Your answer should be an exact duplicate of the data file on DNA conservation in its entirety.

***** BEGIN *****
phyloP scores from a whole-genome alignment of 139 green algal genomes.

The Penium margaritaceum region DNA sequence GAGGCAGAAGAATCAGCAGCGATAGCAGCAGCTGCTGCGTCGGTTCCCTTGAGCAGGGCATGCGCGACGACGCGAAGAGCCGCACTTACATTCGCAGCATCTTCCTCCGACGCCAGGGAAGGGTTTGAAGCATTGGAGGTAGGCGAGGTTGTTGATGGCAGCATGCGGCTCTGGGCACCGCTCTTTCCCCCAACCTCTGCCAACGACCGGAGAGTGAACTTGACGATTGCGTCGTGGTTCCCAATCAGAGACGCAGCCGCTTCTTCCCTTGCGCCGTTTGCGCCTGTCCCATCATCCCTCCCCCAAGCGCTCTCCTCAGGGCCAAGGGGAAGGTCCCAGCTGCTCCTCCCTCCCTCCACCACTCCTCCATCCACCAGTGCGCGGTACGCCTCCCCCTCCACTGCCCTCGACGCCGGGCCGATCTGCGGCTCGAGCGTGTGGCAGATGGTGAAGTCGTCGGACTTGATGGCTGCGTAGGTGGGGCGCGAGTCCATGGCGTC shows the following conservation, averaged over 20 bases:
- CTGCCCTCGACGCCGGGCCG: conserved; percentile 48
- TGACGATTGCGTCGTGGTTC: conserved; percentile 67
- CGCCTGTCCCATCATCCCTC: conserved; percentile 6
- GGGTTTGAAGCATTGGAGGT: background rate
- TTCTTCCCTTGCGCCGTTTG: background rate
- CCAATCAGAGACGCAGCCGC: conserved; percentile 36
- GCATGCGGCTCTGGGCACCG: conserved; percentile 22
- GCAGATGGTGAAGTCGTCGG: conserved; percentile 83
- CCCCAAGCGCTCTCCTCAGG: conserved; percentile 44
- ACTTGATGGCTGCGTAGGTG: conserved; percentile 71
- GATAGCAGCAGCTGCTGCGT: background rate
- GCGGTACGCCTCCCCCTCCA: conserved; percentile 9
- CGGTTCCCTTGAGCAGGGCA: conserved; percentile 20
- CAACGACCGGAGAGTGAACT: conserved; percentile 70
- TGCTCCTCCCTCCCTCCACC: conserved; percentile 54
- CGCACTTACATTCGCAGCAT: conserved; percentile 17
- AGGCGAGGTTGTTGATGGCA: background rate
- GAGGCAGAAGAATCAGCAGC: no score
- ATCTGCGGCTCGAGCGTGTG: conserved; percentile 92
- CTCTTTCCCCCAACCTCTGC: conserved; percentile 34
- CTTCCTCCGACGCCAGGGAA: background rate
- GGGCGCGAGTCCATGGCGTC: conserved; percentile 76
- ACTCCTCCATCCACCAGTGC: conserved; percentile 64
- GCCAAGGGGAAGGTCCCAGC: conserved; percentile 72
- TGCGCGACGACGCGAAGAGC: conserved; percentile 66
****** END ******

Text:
phyloP scores from a whole-genome alignment of 139 green algal genomes.

The Penium margaritaceum region DNA sequence GAGGCAGAAGAATCAGCAGCGATAGCAGCAGCTGCTGCGTCGGTTCCCTTGAGCAGGGCATGCGCGACGACGCGAAGAGCCGCACTTACATTCGCAGCATCTTCCTCCGACGCCAGGGAAGGGTTTGAAGCATTGGAGGTAGGCGAGGTTGTTGATGGCAGCATGCGGCTCTGGGCACCGCTCTTTCCCCCAACCTCTGCCAACGACCGGAGAGTGAACTTGACGATTGCGTCGTGGTTCCCAATCAGAGACGCAGCCGCTTCTTCCCTTGCGCCGTTTGCGCCTGTCCCATCATCCCTCCCCCAAGCGCTCTCCTCAGGGCCAAGGGGAAGGTCCCAGCTGCTCCTCCCTCCCTCCACCACTCCTCCATCCACCAGTGCGCGGTACGCCTCCCCCTCCACTGCCCTCGACGCCGGGCCGATCTGCGGCTCGAGCGTGTGGCAGATGGTGAAGTCGTCGGACTTGATGGCTGCGTAGGTGGGGCGCGAGTCCATGGCGTC shows the following conservation, averaged over 20 bases:
- CTGCCCTCGACGCCGGGCCG: conserved; percentile 48
- TGACGATTGCGTCGTGGTTC: conserved; percentile 67
- CGCCTGTCCCATCATCCCTC: conserved; percentile 6
- GGGTTTGAAGCATTGGAGGT: background rate
- TTCTTCCCTTGCGCCGTTTG: background rate
- CCAATCAGAGACGCAGCCGC: conserved; percentile 36
- GCATGCGGCTCTGGGCACCG: conserved; percentile 22
- GCAGATGGTGAAGTCGTCGG: conserved; percentile 83
- CCCCAAGCGCTCTCCTCAGG: conserved; percentile 44
- ACTTGATGGCTGCGTAGGTG: conserved; percentile 71
- GATAGCAGCAGCTGCTGCGT: background rate
- GCGGTACGCCTCCCCCTCCA: conserved; percentile 9
- CGGTTCCCTTGAGCAGGGCA: conserved; percentile 20
- CAACGACCGGAGAGTGAACT: conserved; percentile 70
- TGCTCCTCCCTCCCTCCACC: conserved; percentile 54
- CGCACTTACATTCGCAGCAT: conserved; percentile 17
- AGGCGAGGTTGTTGATGGCA: background rate
- GAGGCAGAAGAATCAGCAGC: no score
- ATCTGCGGCTCGAGCGTGTG: conserved; percentile 92
- CTCTTTCCCCCAACCTCTGC: conserved; percentile 34
- CTTCCTCCGACGCCAGGGAA: background rate
- GGGCGCGAGTCCATGGCGTC: conserved; percentile 76
- ACTCCTCCATCCACCAGTGC: conserved; percentile 64
- GCCAAGGGGAAGGTCCCAGC: conserved; percentile 72
- TGCGCGACGACGCGAAGAGC: conserved; percentile 66